In the late 19th and early 20th centuries, Cleveland transformed into a major industrial city, attracting a wide range of manufacturers. Although the Flats may be the first place many think of when they imagine the rise of industry in Cleveland, other industrial corridors also lined the city’s network of railroads and the lakefront. By about 1880, Cleveland’s near east side, now known as St. Clair-Superior, already had a few small iron foundries and tube works along the Lake Shore and Michigan Southern Railroad and Cleveland and Pittsburgh Railroad. Over the next three decades, almost all the land between St. Clair Avenue and the lake from East 30th to 55th Streets gradually became industrial, primarily metals and machine works, while land to the south of St. Clair became predominantly a densely settled residential area. Further east, small workers’ homes nestled in the shadows of several larger plants near the lake: Cleveland Gas light and Coke Co. (later East Ohio Gas Co.), Lake Erie Iron Co., American Steel and Wire Co., and White Motor and White Sewing Machine Co.
As in other old Cleveland neighborhoods like Detroit-Shoreway, Slavic Village, and Tremont, the future St. Clair-Superior neighborhood attracted many recent immigrants looking for a place to live close to nearby concentrations of industrial jobs. While the area had a mix of various working class immigrant groups, including Lithuanians, Poles, Italians, Germans, and Croatians, it was Slovenians that perhaps most defined the neighborhood. In the first half of the 20th century, St. Clair-Superior amassed the largest Slovenian population in the world outside Slovenia itself. As the population of Slovenians as other southern and eastern Europeans swelled, local businesses, churches, and social clubs emerged to help them assimilate to American life while also allowing them to retain their ethnic identity.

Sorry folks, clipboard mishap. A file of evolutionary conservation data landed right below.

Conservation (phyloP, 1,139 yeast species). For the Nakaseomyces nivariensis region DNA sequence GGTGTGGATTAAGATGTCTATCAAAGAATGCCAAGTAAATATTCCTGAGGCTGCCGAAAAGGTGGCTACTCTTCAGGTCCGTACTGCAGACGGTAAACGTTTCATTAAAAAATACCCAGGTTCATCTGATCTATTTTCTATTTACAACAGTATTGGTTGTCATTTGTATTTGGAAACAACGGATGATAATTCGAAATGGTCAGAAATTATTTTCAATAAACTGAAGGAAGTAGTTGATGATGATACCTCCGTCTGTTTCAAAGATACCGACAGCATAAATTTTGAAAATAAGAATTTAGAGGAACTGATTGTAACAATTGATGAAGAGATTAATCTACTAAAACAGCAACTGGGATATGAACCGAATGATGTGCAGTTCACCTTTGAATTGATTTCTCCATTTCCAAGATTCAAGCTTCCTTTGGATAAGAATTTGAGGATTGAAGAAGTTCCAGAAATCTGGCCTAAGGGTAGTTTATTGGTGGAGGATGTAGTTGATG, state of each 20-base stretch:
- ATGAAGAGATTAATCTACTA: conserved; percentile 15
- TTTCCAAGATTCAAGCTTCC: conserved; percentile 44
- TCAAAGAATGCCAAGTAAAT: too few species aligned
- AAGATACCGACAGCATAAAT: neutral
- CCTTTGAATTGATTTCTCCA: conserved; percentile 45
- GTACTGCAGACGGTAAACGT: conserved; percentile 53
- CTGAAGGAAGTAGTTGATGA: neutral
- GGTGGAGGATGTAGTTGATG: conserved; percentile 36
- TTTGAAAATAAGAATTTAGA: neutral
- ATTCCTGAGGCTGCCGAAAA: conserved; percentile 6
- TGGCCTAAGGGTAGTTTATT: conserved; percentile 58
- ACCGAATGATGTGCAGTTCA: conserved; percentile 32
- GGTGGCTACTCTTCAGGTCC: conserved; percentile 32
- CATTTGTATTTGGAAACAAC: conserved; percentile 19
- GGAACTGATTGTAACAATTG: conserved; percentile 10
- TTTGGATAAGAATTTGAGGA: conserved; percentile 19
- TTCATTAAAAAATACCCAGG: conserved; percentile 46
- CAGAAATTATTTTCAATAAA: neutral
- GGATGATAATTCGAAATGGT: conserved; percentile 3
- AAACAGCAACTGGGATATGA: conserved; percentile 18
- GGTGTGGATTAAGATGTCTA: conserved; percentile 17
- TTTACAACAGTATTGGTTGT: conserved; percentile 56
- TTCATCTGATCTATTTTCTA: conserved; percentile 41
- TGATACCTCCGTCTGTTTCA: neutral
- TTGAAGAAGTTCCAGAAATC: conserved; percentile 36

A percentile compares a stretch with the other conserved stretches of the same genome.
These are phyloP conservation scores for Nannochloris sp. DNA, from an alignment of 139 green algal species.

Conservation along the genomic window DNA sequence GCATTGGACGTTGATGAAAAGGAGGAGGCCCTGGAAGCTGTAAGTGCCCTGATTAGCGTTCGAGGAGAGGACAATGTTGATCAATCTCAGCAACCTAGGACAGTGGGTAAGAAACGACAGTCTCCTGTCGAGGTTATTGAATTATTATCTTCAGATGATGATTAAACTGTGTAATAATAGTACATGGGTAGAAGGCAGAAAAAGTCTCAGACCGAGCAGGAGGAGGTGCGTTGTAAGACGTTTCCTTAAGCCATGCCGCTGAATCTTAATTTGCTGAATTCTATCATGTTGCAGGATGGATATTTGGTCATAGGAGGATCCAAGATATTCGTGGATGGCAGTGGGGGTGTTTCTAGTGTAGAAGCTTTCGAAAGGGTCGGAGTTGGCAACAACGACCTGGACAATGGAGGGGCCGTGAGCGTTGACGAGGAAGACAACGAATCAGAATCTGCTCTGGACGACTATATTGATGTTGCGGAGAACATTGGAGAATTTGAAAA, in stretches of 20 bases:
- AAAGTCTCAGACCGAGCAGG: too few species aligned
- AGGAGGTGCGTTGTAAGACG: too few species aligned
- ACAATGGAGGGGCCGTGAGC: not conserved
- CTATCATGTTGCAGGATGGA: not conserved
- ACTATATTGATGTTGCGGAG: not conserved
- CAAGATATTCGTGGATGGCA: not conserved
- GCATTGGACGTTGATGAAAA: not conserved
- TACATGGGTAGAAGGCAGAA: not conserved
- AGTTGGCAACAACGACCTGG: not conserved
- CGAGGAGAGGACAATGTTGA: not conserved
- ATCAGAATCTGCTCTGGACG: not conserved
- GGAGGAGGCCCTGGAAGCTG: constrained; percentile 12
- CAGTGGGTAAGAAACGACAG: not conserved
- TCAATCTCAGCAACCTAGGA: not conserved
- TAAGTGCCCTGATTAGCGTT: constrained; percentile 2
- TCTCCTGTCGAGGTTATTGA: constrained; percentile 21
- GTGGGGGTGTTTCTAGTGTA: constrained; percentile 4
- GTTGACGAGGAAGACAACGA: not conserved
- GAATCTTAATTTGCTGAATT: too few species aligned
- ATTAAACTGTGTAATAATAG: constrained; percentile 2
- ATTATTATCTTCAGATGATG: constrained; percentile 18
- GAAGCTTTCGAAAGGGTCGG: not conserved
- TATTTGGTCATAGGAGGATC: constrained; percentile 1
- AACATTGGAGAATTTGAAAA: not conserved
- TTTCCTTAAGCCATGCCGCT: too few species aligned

After World War II, the St. Clair-Superior neighborhood, like so many other areas of Cleveland, began to experience a drastic shift in population as returning GIs and their families, many of them joining the growing middle class, began to move to the suburbs. Not everyone left, of course, and places like St. Vitus Church and the Slovenian National Home remained essential anchors. In 1976 a new grassroots organization called the St. Clair-Superior Coalition formed, combining Near Town from East 40th to East 55th Streets and the Slovenian-Croatian settlement from East 55th to 79th Streets with the intention of helping to prevent homes and businesses from falling into blight. In 1999 the organization merged with the St. Clair Business Association to form the present-day St. Clair Superior Development Corporation (SCSDC). SCSDC gradually expanded its coverage westward to East 30th Street, encompassing the growing Asiatown. Today, there are still some local businesses, both large and small, and structures that help to showcase the diverse history of St. Clair-Superior. There also remains an effort to preserve the neighborhood’s Slovenian roots, including Kurentovanje (a Slovenian festival designed to scare away winter), which takes place every year at the Slovenian National Home and allows local vendors the ability to showcase the sights, sounds, and smells of an ethnic neighborhood that made Cleveland their home.